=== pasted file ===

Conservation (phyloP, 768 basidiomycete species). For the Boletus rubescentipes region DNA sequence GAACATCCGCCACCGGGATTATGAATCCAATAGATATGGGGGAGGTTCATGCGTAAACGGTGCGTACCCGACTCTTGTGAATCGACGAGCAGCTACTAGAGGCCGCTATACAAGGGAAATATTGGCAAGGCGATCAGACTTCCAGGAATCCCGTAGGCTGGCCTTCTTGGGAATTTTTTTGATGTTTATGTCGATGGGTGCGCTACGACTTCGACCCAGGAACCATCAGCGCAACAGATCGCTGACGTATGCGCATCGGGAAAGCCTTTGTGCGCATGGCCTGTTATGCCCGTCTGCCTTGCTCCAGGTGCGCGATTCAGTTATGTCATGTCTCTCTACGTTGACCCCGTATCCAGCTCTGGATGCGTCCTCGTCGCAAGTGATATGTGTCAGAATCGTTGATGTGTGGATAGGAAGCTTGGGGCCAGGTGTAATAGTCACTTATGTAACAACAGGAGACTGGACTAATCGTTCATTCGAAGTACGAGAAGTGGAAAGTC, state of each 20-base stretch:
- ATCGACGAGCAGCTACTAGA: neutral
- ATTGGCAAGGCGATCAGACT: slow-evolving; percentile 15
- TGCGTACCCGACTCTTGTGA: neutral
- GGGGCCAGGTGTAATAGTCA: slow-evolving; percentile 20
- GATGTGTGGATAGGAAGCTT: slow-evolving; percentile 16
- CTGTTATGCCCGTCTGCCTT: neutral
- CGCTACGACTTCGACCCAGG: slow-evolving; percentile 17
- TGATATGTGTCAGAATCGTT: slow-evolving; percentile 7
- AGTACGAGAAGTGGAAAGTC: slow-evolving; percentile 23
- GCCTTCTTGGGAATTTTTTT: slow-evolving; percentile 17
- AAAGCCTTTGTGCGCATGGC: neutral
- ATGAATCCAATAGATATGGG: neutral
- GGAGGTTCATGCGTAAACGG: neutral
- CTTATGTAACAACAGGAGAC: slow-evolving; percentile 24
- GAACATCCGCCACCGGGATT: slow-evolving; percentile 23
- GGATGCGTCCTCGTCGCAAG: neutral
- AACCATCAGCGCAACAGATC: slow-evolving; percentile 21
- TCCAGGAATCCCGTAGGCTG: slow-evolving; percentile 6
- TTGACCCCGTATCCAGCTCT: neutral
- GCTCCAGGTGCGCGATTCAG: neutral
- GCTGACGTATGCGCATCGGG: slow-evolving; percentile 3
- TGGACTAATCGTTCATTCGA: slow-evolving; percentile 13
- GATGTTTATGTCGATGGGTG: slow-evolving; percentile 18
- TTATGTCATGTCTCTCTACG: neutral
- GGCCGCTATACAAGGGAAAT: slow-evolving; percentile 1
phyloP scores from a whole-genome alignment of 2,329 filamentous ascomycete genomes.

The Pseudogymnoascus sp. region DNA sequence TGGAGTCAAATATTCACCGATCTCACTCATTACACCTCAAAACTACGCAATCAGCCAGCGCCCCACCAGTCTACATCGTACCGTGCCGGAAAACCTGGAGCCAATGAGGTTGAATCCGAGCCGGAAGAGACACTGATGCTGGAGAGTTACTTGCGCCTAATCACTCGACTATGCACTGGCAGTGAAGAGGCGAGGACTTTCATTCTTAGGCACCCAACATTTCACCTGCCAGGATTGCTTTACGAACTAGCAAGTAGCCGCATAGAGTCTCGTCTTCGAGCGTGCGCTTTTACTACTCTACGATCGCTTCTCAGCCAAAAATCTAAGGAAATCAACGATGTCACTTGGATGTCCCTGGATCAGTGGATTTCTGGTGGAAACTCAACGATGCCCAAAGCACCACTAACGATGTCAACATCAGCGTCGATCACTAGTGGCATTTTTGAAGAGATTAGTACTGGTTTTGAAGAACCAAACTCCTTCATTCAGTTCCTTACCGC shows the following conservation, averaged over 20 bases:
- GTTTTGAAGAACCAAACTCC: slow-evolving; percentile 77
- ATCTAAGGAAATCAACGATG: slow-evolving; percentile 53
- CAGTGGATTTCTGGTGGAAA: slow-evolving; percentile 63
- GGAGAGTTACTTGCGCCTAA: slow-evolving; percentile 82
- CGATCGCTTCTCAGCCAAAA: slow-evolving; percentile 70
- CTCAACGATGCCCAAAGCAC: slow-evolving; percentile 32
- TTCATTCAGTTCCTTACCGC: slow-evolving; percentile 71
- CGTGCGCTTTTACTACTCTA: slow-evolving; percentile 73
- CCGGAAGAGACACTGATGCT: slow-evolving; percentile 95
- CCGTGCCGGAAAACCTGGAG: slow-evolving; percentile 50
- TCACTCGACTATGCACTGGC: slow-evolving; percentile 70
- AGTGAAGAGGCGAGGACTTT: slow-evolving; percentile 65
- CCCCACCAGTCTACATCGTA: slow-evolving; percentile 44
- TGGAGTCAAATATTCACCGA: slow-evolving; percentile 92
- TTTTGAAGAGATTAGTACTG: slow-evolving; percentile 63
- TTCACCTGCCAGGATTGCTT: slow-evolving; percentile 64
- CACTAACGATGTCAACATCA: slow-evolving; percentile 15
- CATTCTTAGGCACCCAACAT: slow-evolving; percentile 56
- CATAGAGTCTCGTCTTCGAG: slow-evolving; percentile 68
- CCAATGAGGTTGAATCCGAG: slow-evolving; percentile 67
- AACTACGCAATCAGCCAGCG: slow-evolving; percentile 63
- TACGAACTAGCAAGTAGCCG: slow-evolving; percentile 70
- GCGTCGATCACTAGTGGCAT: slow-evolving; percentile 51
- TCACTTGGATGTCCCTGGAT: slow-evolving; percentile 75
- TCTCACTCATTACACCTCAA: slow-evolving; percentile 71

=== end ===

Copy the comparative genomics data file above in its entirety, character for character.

Conservation (phyloP, 768 basidiomycete species). For the Boletus rubescentipes region DNA sequence GAACATCCGCCACCGGGATTATGAATCCAATAGATATGGGGGAGGTTCATGCGTAAACGGTGCGTACCCGACTCTTGTGAATCGACGAGCAGCTACTAGAGGCCGCTATACAAGGGAAATATTGGCAAGGCGATCAGACTTCCAGGAATCCCGTAGGCTGGCCTTCTTGGGAATTTTTTTGATGTTTATGTCGATGGGTGCGCTACGACTTCGACCCAGGAACCATCAGCGCAACAGATCGCTGACGTATGCGCATCGGGAAAGCCTTTGTGCGCATGGCCTGTTATGCCCGTCTGCCTTGCTCCAGGTGCGCGATTCAGTTATGTCATGTCTCTCTACGTTGACCCCGTATCCAGCTCTGGATGCGTCCTCGTCGCAAGTGATATGTGTCAGAATCGTTGATGTGTGGATAGGAAGCTTGGGGCCAGGTGTAATAGTCACTTATGTAACAACAGGAGACTGGACTAATCGTTCATTCGAAGTACGAGAAGTGGAAAGTC, state of each 20-base stretch:
- ATCGACGAGCAGCTACTAGA: neutral
- ATTGGCAAGGCGATCAGACT: slow-evolving; percentile 15
- TGCGTACCCGACTCTTGTGA: neutral
- GGGGCCAGGTGTAATAGTCA: slow-evolving; percentile 20
- GATGTGTGGATAGGAAGCTT: slow-evolving; percentile 16
- CTGTTATGCCCGTCTGCCTT: neutral
- CGCTACGACTTCGACCCAGG: slow-evolving; percentile 17
- TGATATGTGTCAGAATCGTT: slow-evolving; percentile 7
- AGTACGAGAAGTGGAAAGTC: slow-evolving; percentile 23
- GCCTTCTTGGGAATTTTTTT: slow-evolving; percentile 17
- AAAGCCTTTGTGCGCATGGC: neutral
- ATGAATCCAATAGATATGGG: neutral
- GGAGGTTCATGCGTAAACGG: neutral
- CTTATGTAACAACAGGAGAC: slow-evolving; percentile 24
- GAACATCCGCCACCGGGATT: slow-evolving; percentile 23
- GGATGCGTCCTCGTCGCAAG: neutral
- AACCATCAGCGCAACAGATC: slow-evolving; percentile 21
- TCCAGGAATCCCGTAGGCTG: slow-evolving; percentile 6
- TTGACCCCGTATCCAGCTCT: neutral
- GCTCCAGGTGCGCGATTCAG: neutral
- GCTGACGTATGCGCATCGGG: slow-evolving; percentile 3
- TGGACTAATCGTTCATTCGA: slow-evolving; percentile 13
- GATGTTTATGTCGATGGGTG: slow-evolving; percentile 18
- TTATGTCATGTCTCTCTACG: neutral
- GGCCGCTATACAAGGGAAAT: slow-evolving; percentile 1
phyloP scores from a whole-genome alignment of 2,329 filamentous ascomycete genomes.

The Pseudogymnoascus sp. region DNA sequence TGGAGTCAAATATTCACCGATCTCACTCATTACACCTCAAAACTACGCAATCAGCCAGCGCCCCACCAGTCTACATCGTACCGTGCCGGAAAACCTGGAGCCAATGAGGTTGAATCCGAGCCGGAAGAGACACTGATGCTGGAGAGTTACTTGCGCCTAATCACTCGACTATGCACTGGCAGTGAAGAGGCGAGGACTTTCATTCTTAGGCACCCAACATTTCACCTGCCAGGATTGCTTTACGAACTAGCAAGTAGCCGCATAGAGTCTCGTCTTCGAGCGTGCGCTTTTACTACTCTACGATCGCTTCTCAGCCAAAAATCTAAGGAAATCAACGATGTCACTTGGATGTCCCTGGATCAGTGGATTTCTGGTGGAAACTCAACGATGCCCAAAGCACCACTAACGATGTCAACATCAGCGTCGATCACTAGTGGCATTTTTGAAGAGATTAGTACTGGTTTTGAAGAACCAAACTCCTTCATTCAGTTCCTTACCGC shows the following conservation, averaged over 20 bases:
- GTTTTGAAGAACCAAACTCC: slow-evolving; percentile 77
- ATCTAAGGAAATCAACGATG: slow-evolving; percentile 53
- CAGTGGATTTCTGGTGGAAA: slow-evolving; percentile 63
- GGAGAGTTACTTGCGCCTAA: slow-evolving; percentile 82
- CGATCGCTTCTCAGCCAAAA: slow-evolving; percentile 70
- CTCAACGATGCCCAAAGCAC: slow-evolving; percentile 32
- TTCATTCAGTTCCTTACCGC: slow-evolving; percentile 71
- CGTGCGCTTTTACTACTCTA: slow-evolving; percentile 73
- CCGGAAGAGACACTGATGCT: slow-evolving; percentile 95
- CCGTGCCGGAAAACCTGGAG: slow-evolving; percentile 50
- TCACTCGACTATGCACTGGC: slow-evolving; percentile 70
- AGTGAAGAGGCGAGGACTTT: slow-evolving; percentile 65
- CCCCACCAGTCTACATCGTA: slow-evolving; percentile 44
- TGGAGTCAAATATTCACCGA: slow-evolving; percentile 92
- TTTTGAAGAGATTAGTACTG: slow-evolving; percentile 63
- TTCACCTGCCAGGATTGCTT: slow-evolving; percentile 64
- CACTAACGATGTCAACATCA: slow-evolving; percentile 15
- CATTCTTAGGCACCCAACAT: slow-evolving; percentile 56
- CATAGAGTCTCGTCTTCGAG: slow-evolving; percentile 68
- CCAATGAGGTTGAATCCGAG: slow-evolving; percentile 67
- AACTACGCAATCAGCCAGCG: slow-evolving; percentile 63
- TACGAACTAGCAAGTAGCCG: slow-evolving; percentile 70
- GCGTCGATCACTAGTGGCAT: slow-evolving; percentile 51
- TCACTTGGATGTCCCTGGAT: slow-evolving; percentile 75
- TCTCACTCATTACACCTCAA: slow-evolving; percentile 71